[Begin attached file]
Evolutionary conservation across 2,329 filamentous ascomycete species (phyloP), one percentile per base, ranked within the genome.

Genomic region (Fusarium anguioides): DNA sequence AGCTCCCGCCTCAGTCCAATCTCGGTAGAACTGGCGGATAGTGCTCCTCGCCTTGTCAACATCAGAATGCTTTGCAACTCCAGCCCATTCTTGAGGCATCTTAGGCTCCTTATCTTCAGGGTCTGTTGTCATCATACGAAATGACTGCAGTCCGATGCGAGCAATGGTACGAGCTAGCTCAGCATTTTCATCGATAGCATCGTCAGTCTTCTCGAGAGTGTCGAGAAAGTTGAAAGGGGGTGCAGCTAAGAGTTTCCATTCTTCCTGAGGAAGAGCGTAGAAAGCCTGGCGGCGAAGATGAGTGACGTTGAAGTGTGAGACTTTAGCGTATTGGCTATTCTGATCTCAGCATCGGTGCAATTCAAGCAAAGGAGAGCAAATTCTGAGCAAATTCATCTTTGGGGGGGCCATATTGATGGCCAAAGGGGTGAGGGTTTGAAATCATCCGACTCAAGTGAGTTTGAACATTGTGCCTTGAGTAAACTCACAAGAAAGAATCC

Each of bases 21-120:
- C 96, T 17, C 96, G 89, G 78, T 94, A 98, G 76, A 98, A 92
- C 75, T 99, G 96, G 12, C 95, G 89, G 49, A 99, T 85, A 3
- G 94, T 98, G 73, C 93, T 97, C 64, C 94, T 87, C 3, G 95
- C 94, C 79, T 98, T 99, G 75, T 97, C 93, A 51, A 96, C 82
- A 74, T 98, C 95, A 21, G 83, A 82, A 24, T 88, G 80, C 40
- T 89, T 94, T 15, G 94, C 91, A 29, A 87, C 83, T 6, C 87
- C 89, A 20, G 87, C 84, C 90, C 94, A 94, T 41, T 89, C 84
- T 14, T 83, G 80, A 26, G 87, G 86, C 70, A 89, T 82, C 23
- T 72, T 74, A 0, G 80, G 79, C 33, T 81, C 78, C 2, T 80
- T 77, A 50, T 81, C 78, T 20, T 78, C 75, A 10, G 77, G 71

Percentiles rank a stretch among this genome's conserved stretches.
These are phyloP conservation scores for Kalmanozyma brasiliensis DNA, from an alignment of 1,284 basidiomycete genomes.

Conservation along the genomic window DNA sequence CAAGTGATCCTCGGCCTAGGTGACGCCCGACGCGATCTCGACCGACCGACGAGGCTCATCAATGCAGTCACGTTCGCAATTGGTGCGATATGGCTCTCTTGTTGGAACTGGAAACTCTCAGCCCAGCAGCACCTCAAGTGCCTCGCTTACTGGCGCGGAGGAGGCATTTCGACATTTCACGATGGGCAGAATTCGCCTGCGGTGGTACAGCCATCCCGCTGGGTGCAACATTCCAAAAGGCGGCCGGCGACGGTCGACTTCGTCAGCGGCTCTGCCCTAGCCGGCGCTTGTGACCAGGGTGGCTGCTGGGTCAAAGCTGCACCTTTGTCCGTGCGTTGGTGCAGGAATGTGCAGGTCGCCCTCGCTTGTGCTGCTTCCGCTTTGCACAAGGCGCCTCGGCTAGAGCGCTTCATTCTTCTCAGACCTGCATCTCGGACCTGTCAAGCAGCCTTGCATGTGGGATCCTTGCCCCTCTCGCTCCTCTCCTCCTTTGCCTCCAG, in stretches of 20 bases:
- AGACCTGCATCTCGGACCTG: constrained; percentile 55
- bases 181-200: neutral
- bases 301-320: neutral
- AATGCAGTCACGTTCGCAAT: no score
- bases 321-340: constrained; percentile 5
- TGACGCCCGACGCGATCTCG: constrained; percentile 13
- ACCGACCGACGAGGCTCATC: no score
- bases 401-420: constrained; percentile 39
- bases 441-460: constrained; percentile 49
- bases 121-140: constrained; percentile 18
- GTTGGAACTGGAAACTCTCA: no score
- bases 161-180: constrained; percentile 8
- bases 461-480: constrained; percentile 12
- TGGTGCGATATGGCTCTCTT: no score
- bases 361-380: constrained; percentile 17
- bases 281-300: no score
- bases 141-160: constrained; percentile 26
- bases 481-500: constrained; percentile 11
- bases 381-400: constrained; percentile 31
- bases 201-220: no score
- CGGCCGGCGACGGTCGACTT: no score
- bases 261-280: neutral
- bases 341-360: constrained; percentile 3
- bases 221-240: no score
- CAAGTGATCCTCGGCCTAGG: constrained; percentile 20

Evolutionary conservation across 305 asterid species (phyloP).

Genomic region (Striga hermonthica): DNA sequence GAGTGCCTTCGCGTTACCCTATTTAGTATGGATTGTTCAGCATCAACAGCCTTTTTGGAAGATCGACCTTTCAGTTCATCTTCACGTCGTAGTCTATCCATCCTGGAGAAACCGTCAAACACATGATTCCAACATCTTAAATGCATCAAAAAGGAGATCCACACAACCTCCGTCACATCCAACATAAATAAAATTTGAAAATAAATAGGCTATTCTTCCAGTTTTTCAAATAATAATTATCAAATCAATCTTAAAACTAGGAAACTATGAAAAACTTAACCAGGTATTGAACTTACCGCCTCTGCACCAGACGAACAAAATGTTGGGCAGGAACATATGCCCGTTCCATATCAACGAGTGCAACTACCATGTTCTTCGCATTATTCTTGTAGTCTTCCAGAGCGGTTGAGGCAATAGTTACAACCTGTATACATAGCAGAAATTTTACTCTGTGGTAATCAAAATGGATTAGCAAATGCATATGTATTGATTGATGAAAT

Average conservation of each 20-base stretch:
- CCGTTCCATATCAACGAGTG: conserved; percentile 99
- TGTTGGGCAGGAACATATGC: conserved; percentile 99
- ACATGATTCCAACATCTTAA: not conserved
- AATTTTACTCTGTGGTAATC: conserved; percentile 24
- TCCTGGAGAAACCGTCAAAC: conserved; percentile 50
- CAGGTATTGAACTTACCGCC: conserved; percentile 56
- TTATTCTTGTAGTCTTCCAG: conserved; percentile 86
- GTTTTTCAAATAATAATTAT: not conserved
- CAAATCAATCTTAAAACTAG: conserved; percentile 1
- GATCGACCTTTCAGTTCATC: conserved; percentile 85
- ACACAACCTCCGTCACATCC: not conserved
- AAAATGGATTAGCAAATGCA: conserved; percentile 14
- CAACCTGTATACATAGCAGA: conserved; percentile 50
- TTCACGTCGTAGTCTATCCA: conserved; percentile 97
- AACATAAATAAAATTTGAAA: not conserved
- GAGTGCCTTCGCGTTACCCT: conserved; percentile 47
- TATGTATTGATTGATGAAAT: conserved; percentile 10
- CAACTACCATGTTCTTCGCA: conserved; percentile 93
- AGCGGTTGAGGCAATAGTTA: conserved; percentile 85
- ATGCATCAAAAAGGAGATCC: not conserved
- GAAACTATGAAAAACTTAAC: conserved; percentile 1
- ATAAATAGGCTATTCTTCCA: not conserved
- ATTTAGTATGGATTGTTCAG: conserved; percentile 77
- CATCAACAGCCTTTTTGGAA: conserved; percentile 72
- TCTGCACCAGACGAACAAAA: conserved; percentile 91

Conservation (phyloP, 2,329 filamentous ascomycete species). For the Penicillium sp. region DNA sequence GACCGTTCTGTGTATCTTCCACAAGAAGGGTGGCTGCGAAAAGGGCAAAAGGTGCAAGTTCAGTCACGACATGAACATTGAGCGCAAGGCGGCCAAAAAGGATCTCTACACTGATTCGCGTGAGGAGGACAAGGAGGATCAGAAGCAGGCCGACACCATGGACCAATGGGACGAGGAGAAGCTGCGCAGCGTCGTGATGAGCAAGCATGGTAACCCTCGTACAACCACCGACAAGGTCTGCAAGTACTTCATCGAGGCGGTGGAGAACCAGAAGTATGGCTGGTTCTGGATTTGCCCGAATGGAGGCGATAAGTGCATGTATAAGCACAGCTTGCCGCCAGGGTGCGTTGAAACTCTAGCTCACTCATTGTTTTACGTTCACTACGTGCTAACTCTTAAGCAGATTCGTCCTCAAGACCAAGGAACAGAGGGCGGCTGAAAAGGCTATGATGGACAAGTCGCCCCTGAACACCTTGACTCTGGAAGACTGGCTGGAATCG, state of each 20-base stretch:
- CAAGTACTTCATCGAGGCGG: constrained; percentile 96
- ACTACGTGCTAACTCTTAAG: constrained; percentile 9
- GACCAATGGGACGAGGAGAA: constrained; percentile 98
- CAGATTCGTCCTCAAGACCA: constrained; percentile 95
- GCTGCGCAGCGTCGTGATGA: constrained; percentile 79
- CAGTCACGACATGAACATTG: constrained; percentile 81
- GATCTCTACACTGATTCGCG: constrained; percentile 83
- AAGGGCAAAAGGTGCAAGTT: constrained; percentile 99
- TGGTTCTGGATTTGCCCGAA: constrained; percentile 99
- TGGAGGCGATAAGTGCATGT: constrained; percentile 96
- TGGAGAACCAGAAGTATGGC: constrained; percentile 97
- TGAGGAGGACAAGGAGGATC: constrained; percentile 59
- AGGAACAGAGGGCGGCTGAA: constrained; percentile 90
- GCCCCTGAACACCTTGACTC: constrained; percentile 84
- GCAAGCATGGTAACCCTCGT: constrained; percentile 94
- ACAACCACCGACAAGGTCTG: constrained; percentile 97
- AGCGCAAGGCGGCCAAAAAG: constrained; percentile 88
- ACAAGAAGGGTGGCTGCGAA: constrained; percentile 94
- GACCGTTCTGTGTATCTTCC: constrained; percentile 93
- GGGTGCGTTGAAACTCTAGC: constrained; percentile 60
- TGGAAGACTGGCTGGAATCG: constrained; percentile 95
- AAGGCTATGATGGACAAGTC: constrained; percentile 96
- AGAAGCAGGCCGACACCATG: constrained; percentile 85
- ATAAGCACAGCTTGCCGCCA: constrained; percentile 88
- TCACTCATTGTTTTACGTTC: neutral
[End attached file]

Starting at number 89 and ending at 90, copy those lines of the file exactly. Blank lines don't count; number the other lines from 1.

- GACCGTTCTGTGTATCTTCC: constrained; percentile 93
- GGGTGCGTTGAAACTCTAGC: constrained; percentile 60